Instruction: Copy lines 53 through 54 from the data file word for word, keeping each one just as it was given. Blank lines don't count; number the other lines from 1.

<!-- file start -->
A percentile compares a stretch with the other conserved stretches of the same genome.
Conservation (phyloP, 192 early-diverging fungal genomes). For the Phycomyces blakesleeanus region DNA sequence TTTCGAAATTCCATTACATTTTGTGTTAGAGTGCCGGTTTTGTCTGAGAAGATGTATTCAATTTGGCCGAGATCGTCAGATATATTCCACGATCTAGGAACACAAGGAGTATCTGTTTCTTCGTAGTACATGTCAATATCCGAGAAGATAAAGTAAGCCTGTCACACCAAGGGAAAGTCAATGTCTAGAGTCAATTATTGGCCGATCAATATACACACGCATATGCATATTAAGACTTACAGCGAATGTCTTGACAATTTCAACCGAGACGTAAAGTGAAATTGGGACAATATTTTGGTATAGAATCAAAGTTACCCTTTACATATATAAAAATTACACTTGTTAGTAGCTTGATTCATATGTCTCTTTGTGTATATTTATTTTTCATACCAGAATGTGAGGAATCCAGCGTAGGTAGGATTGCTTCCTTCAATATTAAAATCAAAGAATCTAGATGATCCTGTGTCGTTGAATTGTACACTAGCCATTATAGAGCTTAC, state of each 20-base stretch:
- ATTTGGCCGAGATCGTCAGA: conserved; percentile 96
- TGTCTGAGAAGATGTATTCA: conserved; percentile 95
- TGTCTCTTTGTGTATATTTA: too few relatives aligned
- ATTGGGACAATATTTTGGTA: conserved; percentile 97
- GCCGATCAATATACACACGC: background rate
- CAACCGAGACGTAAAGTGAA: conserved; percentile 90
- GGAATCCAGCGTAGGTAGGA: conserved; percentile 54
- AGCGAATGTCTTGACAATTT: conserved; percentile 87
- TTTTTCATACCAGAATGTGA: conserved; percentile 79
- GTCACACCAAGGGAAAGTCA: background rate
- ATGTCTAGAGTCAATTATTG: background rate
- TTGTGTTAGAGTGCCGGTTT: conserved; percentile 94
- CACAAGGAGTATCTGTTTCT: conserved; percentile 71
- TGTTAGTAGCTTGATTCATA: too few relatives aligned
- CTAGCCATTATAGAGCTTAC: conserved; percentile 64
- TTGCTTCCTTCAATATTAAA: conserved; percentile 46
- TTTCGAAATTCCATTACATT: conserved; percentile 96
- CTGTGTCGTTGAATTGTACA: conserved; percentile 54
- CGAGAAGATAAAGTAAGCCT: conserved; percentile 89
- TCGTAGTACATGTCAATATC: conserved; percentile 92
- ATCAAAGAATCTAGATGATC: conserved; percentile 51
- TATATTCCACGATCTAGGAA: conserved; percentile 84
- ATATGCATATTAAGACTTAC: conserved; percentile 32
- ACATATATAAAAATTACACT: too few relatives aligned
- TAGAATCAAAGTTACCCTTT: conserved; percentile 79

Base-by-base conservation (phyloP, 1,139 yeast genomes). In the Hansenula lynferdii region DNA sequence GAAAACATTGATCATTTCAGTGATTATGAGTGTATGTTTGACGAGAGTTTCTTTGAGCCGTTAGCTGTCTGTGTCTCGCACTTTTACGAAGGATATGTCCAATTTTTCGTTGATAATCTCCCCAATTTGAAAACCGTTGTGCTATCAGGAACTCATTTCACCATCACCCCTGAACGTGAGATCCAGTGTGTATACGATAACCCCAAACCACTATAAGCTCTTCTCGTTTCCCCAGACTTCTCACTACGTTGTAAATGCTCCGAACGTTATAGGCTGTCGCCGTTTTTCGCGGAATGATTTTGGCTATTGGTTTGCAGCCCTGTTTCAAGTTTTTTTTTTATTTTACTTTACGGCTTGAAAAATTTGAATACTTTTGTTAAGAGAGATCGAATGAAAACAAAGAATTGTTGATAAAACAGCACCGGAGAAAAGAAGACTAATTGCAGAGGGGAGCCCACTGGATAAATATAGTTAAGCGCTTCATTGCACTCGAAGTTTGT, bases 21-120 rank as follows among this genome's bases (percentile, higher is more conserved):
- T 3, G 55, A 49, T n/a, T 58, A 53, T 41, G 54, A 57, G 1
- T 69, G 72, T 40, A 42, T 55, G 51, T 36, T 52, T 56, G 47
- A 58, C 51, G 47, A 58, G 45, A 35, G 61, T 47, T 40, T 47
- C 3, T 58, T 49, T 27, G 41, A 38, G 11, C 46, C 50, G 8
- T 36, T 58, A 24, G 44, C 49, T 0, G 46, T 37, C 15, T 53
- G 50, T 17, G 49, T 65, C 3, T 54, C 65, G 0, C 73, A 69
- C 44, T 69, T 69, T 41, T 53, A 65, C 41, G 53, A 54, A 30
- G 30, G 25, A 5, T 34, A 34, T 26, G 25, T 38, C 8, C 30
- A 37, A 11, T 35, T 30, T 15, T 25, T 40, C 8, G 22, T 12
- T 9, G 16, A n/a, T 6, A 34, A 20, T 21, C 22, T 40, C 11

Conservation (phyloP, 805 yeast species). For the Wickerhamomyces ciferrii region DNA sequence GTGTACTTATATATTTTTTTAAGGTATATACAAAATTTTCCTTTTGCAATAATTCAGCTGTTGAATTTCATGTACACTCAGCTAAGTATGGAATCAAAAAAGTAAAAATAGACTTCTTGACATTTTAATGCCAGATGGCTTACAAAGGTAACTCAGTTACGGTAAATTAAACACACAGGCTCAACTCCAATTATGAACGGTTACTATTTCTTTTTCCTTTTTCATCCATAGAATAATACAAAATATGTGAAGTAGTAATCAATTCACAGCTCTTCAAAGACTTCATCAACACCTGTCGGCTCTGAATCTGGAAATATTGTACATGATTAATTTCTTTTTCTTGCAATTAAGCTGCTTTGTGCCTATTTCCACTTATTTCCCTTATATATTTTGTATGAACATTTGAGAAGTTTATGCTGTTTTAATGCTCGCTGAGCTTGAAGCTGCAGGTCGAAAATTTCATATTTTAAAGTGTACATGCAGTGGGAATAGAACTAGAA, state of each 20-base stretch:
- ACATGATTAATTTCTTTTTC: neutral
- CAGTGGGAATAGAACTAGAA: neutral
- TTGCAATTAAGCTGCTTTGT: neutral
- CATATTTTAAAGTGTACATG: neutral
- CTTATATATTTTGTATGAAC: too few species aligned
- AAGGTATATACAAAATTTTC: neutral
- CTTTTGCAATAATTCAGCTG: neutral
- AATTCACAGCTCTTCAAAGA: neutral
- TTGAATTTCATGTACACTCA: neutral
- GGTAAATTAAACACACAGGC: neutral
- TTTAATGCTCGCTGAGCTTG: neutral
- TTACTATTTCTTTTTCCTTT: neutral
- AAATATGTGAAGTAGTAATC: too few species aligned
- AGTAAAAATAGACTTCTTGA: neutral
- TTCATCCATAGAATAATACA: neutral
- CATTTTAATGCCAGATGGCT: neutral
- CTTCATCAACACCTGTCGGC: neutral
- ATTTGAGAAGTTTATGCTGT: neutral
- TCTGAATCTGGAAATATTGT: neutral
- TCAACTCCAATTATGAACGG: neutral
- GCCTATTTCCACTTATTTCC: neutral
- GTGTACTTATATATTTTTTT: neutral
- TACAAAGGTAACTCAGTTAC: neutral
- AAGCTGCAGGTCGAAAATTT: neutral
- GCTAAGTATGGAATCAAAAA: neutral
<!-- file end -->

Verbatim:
- AGTAAAAATAGACTTCTTGA: neutral
- TTCATCCATAGAATAATACA: neutral